Sandisiwe Mbhele
Lifestyle Journalist
4 minute read
5 Feb 2021
5:08 pm

My long distance relationship with Greyhound

Sandisiwe Mbhele

Long trip destinations to the coast will forever be different as we say goodbye to another iconic South African brand, Greyhound.

Greyhound busses seen at the Greyhound/Citiliner depot in Amalgam, 4 February 2021 . Picture: Neil McCartney

It seems there is an ending of the era for many millennials in 2021 that hold so much nostalgia and childhood memories.

It wasn’t enough that Clicks decided to shut Musica’s door in January.

I purchased my first CD at Musica, a birthday gift for myself – no judgement, it was a Jonas Brothers CD and a classic Mariah Carey album. I truly only did that because I was a fan and I wanted to know that feeling of owning a CD.

Now, long trip destinations to the coast will forever be different, as we say goodbye to another iconic South African brand, Greyhound, on Valentine’s Day.

I don’t know about you, but Greyhound was the Uber X of busses; the closest thing to any type of luxury in public transport. It wasn’t for their seats, or ‘high end’ toilets or any type of fancy tech, but rather for its reputation for reliability, safety, consistency and generational ticket buying.

My first time on a Greyhound was on a semi-private trip was to Port Elizabeth (PE) when I was just 17. A group of friends of mine, just the four of us, decided in Matric that we would tour our country every December.

We decided instead of a rage that is traditionally taken, why not use that holiday period to take a trip to each province every year. To experience our country like a tourist.

That first province was the Eastern Cape. My family was adamant I had to take Greyhound or Citiliner and no other option.

With student pockets I obviously couldn’t afford to purchase airline tickets as I hoped – costs adding up to include accommodation, clothes, and extra money for other activities – buying a plane ticket was a pipe dream.

ALSO READ: Taking a bus? Here are some alternatives to Greyhound

My family members told me, or in their words or “advised” that it’s the “best”, “safest” and this one came up quite frequently, “at least know you will arrive safely.” And scrolling through my options, even with Greyhound being the pricier option, my complaints fell on deaf ears and I had choose it.

If my memory serves me correctly, a return ticket cost around R800.

The anxiety of going away for the first time by myself was overwhelming. It also didn’t help that my friends chose the cheaper alternatives. So I was taking a 14-hour long trip alone.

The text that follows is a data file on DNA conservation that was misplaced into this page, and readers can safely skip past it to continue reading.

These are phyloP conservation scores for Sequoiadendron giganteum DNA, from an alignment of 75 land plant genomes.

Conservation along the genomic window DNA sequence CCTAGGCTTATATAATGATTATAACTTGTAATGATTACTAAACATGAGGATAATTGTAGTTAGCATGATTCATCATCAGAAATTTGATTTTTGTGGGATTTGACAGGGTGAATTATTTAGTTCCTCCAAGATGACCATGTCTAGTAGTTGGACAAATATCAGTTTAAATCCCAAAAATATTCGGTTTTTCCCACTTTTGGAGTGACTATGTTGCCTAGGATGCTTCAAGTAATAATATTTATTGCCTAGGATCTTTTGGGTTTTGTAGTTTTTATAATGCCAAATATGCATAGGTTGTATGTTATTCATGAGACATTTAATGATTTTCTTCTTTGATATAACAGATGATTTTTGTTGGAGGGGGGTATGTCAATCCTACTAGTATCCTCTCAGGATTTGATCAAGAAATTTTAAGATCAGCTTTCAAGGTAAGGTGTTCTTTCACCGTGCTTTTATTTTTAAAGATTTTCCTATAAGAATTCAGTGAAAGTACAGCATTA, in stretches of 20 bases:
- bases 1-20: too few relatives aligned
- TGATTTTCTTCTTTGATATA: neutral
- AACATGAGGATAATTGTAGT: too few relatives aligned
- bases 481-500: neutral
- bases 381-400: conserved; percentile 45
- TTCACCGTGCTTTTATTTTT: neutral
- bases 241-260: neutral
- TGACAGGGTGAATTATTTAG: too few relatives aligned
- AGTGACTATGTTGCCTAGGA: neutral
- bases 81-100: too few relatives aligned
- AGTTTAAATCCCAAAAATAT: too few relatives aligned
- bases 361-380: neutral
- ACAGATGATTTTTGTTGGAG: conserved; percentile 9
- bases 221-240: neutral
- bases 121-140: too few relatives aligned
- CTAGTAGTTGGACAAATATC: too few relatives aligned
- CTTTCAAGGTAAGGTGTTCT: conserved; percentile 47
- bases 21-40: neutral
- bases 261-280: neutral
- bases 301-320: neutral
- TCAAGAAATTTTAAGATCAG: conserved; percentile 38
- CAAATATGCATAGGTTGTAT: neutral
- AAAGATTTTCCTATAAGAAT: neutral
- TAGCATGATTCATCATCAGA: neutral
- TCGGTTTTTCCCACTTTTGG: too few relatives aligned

We arrived early in the morning, around 7am. As we said our goodbyes at Johannesburg Park Station, tears welled up in my eyes at the thought of what could have been, four best friends chatting away on a bus.

We left in different buses and modes of transport, and I regretted my decision for the first hour – nothing against Greyhound, it’s just that I couldn’t take it anymore.

Being seated in a confined space, no space to stretch your legs, the movies on offer I had already seen, the books I brought along weren’t captivating, so I was slowly losing my mind.

Don’t even get me started on the air conditioning wars! Understandably in summer, the heat can become unbearable, but on this particular day it did not warrant a temperature of below 18°C, so I was freezing.

However, the service on board is what I expected. You were always checked on and even accommodated for food and beverages, and the bus driver greeted all passengers as they walked in.

The positive I took on the journey was the discovery of the many hidden gems even though you barely get to experience them.

The views are breathtaking, I made sure to pick the window seat! From passing country towns you’ve never heard of and old architecture to the stunning peak of the ocean breaking away from the mundane highways, it’s was a refreshing break from the buzz of Joburg.

I will forever relish the stops for refreshments, stretching your legs, bathroom breaks as you take in the fresh crisp air, the sunshine and the locals.

It always amazed me how friendly we are as South Africans; our kindness for people is truly unmatched.

By the time I arrived late in the afternoon, my feet were swollen, an obvious snag of sitting in one position for a long time.

Walking out of the bus, I was taken aback by the views of Kings Beach – that was the only moment where I thought, it was worth it.

I laugh now because at that time I vouched to never to do it again… But did I not take a 16 hour trip with Citiliner to Cape Town the following year!

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